Jun, Thai Eats, The Corner Cafe 

Dine & Dash

click to enlarge Jun Japanese Restaurant

Jun Japanese Restaurant

3276 Centennial Blvd., 227-8690, jun-japanese.com

If you haven't figured it out by now, going for sushi is like going to the movies: The same product costs less during the day. Example: Jun's nigiri happy hour menu, where most items cost only $1.75 a piece. I get seaweed-wrapped diced scallops in smelt-egg-flecked Japanese mayo for superlative deliciousness; salmon backed by avocado and a paper-thin lemon wedge for citrus burst; a special Spanish mackerel with biting ginger and scallion garnish; and both fresh- and seawater eels, each sweet from a sugary soy soak, but the latter (my favorite) a little scalier.

For creamy, warm heaven, the MCI Roll ($9.95) arrives in a tinfoil boat to capture sweet eel sauce and American mayo runoff, the latter of which bakes onto exposed bits of salmon, shrimp, crab and avocado, creating crunchy char that contrasts the soft mounds. It all falls apart between chopsticks, playing a little hard to get and heightening the appeal. — Matthew Schniper

click to enlarge Thai Eats

Thai Eats

640-B S. Academy Blvd., 380-0535, thai-eats.com

Thai Eats switched from buffet-style to sit-down service a couple of years ago, and also added dinner hours for a stint. But owner Meaw Merrell says she was so busy teaching her Thai cooking classes on site and performing solo prep work in the kitchen that she opted to dial back to just weekday lunch hours.

In for a long-overdue visit, considering how much I enjoyed previous meals, I get the new-to-me and I believe exclusive-to-town Hung Le Curry ($13.99). It's a northern-style dish that she says is influenced by Indian spices (though online recipes say Burmese), and served during Thai festivals. The sauce is soupy, not coconut-milk based, and spiked with faint cumin, ginger and cinnamon notes amid the Thai chili's heat, with tamarind's tang as the cornerstone. Marinated, pulled pork rib meat joins onions with ample cilantro garnish; order it over her potent garlic rice for a complete treat. — Matthew Schniper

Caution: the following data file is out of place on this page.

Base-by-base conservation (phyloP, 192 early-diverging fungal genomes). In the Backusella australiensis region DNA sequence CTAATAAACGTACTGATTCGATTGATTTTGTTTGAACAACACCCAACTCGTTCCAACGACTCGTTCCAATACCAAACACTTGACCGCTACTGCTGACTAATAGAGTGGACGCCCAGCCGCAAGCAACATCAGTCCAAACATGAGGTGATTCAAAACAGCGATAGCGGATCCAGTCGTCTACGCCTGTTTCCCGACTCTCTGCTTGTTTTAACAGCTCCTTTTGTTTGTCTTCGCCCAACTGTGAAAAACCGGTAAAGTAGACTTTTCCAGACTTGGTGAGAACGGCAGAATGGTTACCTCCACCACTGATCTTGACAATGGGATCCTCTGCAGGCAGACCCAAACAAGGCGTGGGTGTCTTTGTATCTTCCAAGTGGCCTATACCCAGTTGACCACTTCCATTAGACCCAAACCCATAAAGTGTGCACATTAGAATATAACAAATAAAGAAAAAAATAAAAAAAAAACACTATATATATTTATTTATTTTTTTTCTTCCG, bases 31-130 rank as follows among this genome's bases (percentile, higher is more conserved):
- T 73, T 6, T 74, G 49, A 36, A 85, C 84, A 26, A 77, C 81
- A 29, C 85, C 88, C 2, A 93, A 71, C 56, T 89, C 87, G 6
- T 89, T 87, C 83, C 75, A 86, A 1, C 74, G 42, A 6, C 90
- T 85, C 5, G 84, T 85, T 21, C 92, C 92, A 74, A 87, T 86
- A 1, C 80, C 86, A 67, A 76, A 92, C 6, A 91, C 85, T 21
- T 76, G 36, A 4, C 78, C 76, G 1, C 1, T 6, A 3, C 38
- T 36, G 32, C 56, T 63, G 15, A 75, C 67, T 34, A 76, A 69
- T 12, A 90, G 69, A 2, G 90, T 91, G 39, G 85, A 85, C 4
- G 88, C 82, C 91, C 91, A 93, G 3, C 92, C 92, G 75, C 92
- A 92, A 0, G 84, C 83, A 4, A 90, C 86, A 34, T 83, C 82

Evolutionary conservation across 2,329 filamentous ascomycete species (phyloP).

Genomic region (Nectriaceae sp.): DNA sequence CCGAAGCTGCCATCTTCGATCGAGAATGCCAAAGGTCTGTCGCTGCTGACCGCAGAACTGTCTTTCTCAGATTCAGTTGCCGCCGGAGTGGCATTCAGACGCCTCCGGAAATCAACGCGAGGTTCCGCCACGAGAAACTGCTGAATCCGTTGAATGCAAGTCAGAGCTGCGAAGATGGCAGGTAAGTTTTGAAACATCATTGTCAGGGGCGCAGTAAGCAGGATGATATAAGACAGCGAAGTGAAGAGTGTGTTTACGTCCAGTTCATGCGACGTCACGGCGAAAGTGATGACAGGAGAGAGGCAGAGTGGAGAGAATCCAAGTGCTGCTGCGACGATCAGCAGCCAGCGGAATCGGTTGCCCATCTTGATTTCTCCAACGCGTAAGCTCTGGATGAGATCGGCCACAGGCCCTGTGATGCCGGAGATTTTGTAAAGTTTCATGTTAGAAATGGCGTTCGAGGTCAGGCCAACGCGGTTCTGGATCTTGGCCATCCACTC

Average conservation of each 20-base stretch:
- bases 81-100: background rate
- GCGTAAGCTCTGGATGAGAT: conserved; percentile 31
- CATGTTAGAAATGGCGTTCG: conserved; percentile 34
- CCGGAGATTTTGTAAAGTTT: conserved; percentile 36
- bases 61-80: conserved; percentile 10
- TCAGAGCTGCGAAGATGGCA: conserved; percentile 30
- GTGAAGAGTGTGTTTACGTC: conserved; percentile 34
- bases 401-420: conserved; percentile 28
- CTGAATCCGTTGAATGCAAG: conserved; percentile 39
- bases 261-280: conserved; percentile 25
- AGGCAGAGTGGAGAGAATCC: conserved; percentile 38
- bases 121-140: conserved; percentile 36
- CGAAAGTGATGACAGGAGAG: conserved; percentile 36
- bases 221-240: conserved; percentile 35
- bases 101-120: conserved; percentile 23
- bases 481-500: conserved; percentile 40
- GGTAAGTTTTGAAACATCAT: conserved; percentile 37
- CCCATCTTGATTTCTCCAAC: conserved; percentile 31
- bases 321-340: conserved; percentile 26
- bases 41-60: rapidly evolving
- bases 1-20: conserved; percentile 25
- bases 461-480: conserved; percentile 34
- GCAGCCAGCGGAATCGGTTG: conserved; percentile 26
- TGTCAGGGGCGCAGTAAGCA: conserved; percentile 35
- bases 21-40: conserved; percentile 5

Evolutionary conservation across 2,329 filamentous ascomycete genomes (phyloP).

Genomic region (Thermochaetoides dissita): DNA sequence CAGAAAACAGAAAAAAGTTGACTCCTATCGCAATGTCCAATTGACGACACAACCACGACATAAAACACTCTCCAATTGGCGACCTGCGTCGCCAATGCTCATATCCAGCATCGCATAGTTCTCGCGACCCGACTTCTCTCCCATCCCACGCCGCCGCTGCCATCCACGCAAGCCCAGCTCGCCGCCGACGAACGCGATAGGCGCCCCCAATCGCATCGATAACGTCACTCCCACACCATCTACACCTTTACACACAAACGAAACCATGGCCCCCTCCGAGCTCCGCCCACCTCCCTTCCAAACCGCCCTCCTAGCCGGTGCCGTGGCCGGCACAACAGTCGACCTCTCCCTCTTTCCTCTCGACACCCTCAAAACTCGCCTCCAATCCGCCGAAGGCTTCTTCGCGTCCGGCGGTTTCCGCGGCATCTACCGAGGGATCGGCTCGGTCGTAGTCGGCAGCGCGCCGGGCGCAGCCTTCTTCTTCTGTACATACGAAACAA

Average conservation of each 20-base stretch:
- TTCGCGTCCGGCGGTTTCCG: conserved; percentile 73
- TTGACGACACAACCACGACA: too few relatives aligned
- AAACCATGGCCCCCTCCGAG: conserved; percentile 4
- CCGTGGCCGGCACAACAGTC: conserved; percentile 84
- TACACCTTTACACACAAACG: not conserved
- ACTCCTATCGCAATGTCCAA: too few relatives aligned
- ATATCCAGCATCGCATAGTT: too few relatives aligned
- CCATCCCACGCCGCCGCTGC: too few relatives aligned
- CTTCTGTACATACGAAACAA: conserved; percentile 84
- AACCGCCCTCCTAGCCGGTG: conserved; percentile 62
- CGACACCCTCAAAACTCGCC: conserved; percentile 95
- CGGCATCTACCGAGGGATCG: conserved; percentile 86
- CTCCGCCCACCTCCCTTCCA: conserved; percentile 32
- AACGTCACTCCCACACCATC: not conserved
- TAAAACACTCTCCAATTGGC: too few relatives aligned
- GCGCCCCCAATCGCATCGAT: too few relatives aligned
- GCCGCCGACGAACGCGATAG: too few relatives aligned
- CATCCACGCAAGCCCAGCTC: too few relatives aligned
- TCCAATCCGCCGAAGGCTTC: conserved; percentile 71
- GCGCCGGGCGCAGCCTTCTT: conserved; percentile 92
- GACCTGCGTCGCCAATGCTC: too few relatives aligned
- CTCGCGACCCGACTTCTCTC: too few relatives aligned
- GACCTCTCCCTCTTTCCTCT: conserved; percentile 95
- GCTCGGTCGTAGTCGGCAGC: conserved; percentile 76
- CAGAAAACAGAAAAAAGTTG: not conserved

click to enlarge The Corner Cafe

The Corner Cafe

7 E. Vermijo Ave., 520-1843, cornercafecs.com

The Corner Cafe, that 10-year-old mismatched spot across from the county courthouse, probably doesn't need your business. The line is regularly out the door, and on the day we visited, the kitchen had run out of burgers and grilled chicken. We were just lucky a table opened up by the window, so we could people-watch among the hungry county employees. But there are still folks who tell me they have never eaten there, so fix yourself and grab a bite of something.

Something like the Hot Corned Beef Hoagie ($9.95). Swiss is melted over a thick layer of grilled corned beef, which is generously smeared with mayo, lettuce, tomatoes, a punch of mustard, and wax peppers on a soft, rounded hoagie. The peppers offer just a bite, while the rest comes off as classic café. Seek thee out the habanero ketchup, for it is angry and wishes to avenge itself upon your french fries. — Bryce Crawford

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